Delhi 2 Dublin performs a live New Year’s Eve show on Grouse Mountain, Dec. 31 at 7:30 p.m. that will be broadcast nationally on CBC. Tickets sold out.
Delhi 2 Dublin felt lost in the music universe.
In the summer of 2017, members of the transcendent world music group were sitting in a yurt overlooking a glacier in Alaska.
Delhi 2 Dublin had trekked to the Last Frontier to play a state fair, but found themselves at a crossroads, creatively, after writing songs for half a year.
“We were like, ‘What’s the plan? We need to step up our game or we need to change something so that we’re growing,” says D2D lead singer Sanjay Seran, speaking last week from his home on Galiano Island where he lives with his wife and three-year-old.
Seran has made a home base on the island for half a year now and appreciates the solitude.
“With all the back and forth travel stuff you can just breathe a bit here,” he says.
While the group was focused on laying down tracks for the new album in 2018, there was one highlight from their time on the road: playing the Fillmore, a historic music venue in San Francisco synonymous with the counterculture movement.
This year Delhi 2 Dublin joined the ranks of such artists as The Grateful Dead, The Doors, Jimi Hendrix Experience, The Byrds, The Who, Pink Floyd, Miles Davis and Andy Warhol – all of whom have graced the Fillmore’s auditorium with their talents.
“That was sick,” says Seran, describing the Fillmore show. “The next goal would be to get a poster up on the wall there, which means you have to sell it out.”
Since first coming together at the Vancouver Celtic Festival in 2006, Delhi 2 Dublin founding members Seran, Tarun Nayar (tabla, electronics) and Ravi Binning (dhol, dholak) have followed a unique path, often weaving the distinct sounds of Indian instruments with electronic music.
With a melting pot of musical flavours, Delhi 2 Dublin has crafted hit world music albums infused with Bhangra, electronic, funk, dub, reggae, hip hop, Celtic music and a mashup of other genres.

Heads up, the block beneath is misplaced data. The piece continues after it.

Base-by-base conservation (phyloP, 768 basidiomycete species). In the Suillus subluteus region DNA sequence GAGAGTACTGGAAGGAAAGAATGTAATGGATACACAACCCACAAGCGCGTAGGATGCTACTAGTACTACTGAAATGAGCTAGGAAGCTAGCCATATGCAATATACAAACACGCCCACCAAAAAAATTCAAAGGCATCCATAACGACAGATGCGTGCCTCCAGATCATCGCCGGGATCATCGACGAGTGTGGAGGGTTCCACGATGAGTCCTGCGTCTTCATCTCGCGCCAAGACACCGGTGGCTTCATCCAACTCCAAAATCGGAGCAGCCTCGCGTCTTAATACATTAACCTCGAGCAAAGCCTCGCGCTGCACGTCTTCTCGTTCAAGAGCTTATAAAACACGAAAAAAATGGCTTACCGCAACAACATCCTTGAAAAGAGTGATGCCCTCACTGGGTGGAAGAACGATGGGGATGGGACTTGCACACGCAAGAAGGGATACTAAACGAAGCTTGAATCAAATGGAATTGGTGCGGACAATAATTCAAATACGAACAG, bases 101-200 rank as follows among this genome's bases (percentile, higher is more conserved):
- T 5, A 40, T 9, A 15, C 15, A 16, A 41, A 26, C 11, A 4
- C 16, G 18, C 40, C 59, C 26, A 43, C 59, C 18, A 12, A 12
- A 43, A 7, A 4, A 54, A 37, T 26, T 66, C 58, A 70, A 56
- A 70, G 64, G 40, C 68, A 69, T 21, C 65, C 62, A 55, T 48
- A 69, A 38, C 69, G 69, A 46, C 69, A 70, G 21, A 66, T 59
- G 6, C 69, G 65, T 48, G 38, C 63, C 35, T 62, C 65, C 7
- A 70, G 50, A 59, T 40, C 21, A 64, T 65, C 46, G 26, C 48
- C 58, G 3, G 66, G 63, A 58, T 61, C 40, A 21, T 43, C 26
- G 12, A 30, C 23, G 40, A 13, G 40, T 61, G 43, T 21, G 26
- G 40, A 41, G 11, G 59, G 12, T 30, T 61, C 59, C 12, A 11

Within a decade the group grew from its Canadian roots to having a U.S. and international presence – playing shows on almost every continent. Delhi 2 Dublin has also been on the roster at some of the more notable music festivals in the world, from Glastonbury to Burning Man.
“Burning Man is like every cliché you’ve ever heard – you almost can’t even talk about it,” says Seran, with a laugh, recalling how Delhi 2 Dublin played a head-spinning six shows in 52 hours at the festival.
Still, by 2017 things began to feel stagnant for D2D, and the excitement was waning, according to Seran.
It was clear the group, which had sustained itself on live shows to this point, needed one good song to propel them forward to the next level, to take their sound from the main stage to mainstream radio.
In order to achieve this goal, Delhi 2 Dublin had to get past any judgment of pop music – which often rules the airwaves.
“You need to have pop sensibility there to reach a mass amount of people,” says Seran, explaining what he’s learned. “It’s really easy to dog on pop music … but when you listen to the radio you go away singing something in your head and it gets stuck. You’re like, ‘Oh, *&%# this is good music.’”